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Est. April 2016. III Version 2.0. III

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DEATH’S GAMBIT
Prepare to die.    

REVIEW
By JAY TEE
24/08/18

Death’s Gambit is a proudly unforgiving experience, quickly raising the stakes and presenting combat as a genuine challenge. As a side scrolling action title, it stands out among it’s peers with a striking art style and an obvious attention to detail. However, imprecise combat, endlessly respawning foes, and lop sided voice acting hold it back from greatness.

You start the game in the aftermath of a horrific battle, and quickly make a bargain with a literal manifestation of Death, before embarking on your adventure. You’ll explore varied locales, and encounter an equally diverse cast of enemies. There’s plenty to sink your teeth into, but right from the get go, the tone is heavy. This is far from a jolly romp, and the oppressively dour atmosphere can make it feel like a bit of a slog.

Don’t get me wrong, there’s a lot here that developer White Rabbit have done well, but Death’s Gambit is definitely an acquired taste.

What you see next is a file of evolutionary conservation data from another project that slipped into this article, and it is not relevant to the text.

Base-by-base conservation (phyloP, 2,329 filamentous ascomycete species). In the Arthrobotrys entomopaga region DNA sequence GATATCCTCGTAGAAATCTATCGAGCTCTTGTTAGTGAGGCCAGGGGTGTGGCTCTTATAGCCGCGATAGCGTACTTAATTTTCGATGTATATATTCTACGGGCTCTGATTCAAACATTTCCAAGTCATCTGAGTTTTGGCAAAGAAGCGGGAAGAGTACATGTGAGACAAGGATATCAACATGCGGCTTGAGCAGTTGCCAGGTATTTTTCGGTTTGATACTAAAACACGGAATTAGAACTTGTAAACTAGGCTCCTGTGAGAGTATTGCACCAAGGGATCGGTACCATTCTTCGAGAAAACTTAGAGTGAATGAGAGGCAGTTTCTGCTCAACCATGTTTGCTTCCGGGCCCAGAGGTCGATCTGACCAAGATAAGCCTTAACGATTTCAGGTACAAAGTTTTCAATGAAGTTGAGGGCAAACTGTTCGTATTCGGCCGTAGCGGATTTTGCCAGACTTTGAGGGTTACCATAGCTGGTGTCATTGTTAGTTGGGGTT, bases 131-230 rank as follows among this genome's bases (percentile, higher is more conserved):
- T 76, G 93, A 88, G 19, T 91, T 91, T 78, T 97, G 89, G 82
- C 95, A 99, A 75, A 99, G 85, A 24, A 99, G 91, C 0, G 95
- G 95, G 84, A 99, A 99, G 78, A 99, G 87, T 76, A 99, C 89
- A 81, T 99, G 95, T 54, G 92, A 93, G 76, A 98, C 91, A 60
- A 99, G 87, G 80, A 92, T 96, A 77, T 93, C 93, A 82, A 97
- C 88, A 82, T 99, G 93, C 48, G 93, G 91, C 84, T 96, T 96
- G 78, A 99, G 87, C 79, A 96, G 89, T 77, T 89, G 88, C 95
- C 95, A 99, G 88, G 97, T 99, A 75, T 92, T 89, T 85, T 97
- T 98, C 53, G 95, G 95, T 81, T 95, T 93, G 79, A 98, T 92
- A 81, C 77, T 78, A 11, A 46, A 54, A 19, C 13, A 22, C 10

THE BASICS - Side scrolling action RPG, set in a dark medieval world.

PLATFORMS - PS4, and PC

PLAYERS - Offline - 1, Online - 1

CO-OP? MULTIPLAYER? - None
 
DOWNLOADABLE CONTENT - None currently announced.

TARPS? - At the bottom of all our reviews, you’ll see a series of absurd looking images (with equally stupid, in joke laden names). These are the TARP badges, which represent our ‘Totally Accurate Rating Platform’. They allow us to identify specific things, recognise positive or negative aspects of a games design, and generally indulge our consistent silliness with some visual tomfoolery.

REVIEWS KEY:

The Look - Art style, graphics, and overall presentation.

The Feel - Mechanics, controls, and learning curve.

The Sound - Music, sound effects, and dialogue.

The Experience - Anecdotes and random thoughts.

Good luck dodging this dude’s attacks…

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5

FINAL SCORE:

PIXEL STUNNER - Visually speaking, Death’s Gambit is stunning. The nuanced detail of the pixel art style, and inventive use of perspective, create a layered effect that a lot of 2D games fail to achieve. Atmospheric particles regularly appear in the foreground, but thankfully don’t distract from the action. This is certainly a looker.  

BLAND ME OUT - Unfortunately, a lot of the enemy design feels generic and uninteresting. Boss characters definitely present themselves with more flair, but after a while, it can be tough to differentiate the average grunt from the next. This gets a lot better as you progress further into the game, but early on, it’s definitely a weak point.

OH SNAP! - Character animations are snappy and feel weighted. And you can cut the grass!

Despite certain issues, Death’s Gambit is an ambitious, beautiful looking game, marred by one or two key mis-steps that prevent the overall experience from achieving greatness.

*PS4 review code provided by Adult Swim Games*